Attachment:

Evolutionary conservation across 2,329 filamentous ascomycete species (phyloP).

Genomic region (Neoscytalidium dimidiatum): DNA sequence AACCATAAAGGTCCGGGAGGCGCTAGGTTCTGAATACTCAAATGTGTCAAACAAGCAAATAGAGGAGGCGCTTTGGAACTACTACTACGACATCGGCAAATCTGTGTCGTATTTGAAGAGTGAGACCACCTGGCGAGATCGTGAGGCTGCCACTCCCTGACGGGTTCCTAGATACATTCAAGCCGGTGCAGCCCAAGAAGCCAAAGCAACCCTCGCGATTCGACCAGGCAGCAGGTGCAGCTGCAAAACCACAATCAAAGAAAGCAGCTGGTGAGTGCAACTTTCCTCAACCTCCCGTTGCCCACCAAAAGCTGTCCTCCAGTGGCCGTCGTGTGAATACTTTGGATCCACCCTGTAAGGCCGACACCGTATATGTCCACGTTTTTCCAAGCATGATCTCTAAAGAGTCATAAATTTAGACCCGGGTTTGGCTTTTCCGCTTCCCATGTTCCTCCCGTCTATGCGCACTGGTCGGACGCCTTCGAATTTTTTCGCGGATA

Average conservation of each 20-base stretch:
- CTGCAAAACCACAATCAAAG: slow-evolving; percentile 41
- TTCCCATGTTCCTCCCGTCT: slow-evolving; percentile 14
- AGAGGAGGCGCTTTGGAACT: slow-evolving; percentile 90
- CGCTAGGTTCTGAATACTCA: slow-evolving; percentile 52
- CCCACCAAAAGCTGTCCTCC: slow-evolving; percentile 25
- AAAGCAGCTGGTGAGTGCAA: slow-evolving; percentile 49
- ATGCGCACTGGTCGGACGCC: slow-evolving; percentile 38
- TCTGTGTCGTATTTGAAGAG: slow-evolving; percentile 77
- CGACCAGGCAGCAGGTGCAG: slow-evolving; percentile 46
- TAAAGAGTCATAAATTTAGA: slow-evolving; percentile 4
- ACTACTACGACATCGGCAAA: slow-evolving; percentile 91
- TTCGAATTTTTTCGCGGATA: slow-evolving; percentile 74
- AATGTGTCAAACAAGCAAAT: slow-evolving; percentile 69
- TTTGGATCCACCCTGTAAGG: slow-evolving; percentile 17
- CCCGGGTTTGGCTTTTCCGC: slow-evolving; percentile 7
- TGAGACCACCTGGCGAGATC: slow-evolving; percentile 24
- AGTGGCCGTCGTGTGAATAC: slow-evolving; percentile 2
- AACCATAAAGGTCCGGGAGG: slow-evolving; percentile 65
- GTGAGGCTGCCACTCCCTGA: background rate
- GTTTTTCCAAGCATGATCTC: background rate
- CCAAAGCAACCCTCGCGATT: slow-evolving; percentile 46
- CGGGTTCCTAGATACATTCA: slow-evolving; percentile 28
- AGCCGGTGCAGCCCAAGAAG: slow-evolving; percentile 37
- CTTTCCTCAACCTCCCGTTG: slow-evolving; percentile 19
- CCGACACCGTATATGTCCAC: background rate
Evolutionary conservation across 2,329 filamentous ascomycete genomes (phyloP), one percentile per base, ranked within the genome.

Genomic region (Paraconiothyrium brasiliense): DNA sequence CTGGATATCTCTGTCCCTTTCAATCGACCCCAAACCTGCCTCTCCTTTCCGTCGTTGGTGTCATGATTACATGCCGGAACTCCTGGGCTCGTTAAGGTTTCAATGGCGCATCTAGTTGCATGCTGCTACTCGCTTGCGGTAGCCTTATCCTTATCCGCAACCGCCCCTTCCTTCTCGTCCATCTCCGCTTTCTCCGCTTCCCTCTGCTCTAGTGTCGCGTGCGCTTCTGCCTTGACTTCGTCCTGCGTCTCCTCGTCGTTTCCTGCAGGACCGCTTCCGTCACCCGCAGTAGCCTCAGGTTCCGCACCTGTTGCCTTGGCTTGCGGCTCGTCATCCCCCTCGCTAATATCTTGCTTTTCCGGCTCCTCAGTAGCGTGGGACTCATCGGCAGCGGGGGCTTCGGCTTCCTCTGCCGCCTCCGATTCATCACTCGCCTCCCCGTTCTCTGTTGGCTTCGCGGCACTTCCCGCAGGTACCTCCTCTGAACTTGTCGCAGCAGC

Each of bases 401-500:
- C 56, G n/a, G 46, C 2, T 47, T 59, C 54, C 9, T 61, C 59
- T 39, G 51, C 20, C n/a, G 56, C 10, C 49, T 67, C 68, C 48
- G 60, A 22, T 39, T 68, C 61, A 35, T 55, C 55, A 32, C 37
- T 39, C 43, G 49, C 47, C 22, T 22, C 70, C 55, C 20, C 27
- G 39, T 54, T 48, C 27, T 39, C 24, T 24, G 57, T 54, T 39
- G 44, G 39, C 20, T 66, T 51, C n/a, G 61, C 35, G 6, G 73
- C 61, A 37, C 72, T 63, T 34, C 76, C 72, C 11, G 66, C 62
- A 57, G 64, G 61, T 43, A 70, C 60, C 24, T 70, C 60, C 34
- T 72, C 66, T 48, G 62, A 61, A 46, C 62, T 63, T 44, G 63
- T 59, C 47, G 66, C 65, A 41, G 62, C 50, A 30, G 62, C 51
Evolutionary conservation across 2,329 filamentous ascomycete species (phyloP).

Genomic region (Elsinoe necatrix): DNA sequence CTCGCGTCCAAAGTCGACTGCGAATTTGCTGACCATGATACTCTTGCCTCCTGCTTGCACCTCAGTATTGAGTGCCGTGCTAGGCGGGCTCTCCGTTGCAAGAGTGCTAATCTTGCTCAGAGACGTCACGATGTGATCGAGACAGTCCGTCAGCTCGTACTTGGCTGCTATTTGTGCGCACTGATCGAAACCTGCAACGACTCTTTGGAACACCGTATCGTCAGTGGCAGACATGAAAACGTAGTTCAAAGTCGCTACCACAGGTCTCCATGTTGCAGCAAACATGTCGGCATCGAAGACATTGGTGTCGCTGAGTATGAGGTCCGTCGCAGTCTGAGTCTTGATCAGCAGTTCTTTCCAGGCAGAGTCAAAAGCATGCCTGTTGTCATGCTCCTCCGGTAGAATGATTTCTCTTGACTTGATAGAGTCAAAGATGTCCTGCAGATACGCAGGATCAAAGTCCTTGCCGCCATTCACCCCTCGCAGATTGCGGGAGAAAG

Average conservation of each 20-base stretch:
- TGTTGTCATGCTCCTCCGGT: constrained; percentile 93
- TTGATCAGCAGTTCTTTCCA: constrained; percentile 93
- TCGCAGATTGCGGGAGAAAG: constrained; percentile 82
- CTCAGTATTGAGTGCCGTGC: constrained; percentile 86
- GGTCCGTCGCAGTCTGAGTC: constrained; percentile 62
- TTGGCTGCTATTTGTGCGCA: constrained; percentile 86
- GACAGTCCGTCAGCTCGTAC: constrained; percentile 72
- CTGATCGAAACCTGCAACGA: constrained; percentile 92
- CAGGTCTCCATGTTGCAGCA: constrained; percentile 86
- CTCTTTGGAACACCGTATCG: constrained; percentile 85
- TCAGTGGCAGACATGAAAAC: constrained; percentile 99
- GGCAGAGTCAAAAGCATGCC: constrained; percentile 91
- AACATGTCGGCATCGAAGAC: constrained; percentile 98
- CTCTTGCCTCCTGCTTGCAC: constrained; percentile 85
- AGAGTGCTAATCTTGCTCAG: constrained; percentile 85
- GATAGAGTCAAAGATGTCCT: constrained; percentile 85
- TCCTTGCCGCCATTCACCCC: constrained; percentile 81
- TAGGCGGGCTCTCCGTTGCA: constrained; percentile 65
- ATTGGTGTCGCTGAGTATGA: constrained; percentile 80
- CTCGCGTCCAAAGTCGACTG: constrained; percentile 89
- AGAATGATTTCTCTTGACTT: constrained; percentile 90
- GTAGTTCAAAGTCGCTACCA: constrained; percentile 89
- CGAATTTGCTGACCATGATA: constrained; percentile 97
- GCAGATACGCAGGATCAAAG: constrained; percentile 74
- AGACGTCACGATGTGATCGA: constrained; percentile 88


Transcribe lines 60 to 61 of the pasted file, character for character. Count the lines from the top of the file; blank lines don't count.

- GATAGAGTCAAAGATGTCCT: constrained; percentile 85
- TCCTTGCCGCCATTCACCCC: constrained; percentile 81